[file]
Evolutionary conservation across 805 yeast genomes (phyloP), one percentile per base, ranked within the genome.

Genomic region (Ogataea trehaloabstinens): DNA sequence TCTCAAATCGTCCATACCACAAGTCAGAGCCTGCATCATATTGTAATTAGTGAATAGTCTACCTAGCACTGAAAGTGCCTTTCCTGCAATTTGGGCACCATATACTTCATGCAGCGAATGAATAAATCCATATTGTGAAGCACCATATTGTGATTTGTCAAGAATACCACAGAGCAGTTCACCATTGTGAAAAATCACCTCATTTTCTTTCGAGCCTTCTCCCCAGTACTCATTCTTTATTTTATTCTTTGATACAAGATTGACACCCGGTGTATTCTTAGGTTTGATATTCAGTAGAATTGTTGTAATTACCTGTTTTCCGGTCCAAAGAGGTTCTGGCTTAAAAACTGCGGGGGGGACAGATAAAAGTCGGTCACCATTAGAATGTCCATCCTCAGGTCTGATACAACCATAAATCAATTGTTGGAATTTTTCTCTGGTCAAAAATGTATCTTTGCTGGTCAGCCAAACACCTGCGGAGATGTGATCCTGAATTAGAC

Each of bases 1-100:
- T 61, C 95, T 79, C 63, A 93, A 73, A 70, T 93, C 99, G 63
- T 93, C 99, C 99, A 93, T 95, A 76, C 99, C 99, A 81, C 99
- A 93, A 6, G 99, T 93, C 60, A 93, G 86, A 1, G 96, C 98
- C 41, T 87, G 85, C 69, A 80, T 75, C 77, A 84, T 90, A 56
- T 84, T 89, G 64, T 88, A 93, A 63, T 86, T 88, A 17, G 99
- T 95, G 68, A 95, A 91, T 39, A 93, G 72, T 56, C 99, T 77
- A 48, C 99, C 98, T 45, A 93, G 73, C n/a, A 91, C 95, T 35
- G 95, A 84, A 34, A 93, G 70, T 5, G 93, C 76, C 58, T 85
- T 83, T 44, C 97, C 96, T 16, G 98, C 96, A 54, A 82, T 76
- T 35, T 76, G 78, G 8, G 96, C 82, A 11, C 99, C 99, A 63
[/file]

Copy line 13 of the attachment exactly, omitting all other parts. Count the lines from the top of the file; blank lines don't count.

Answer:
- T 35, T 76, G 78, G 8, G 96, C 82, A 11, C 99, C 99, A 63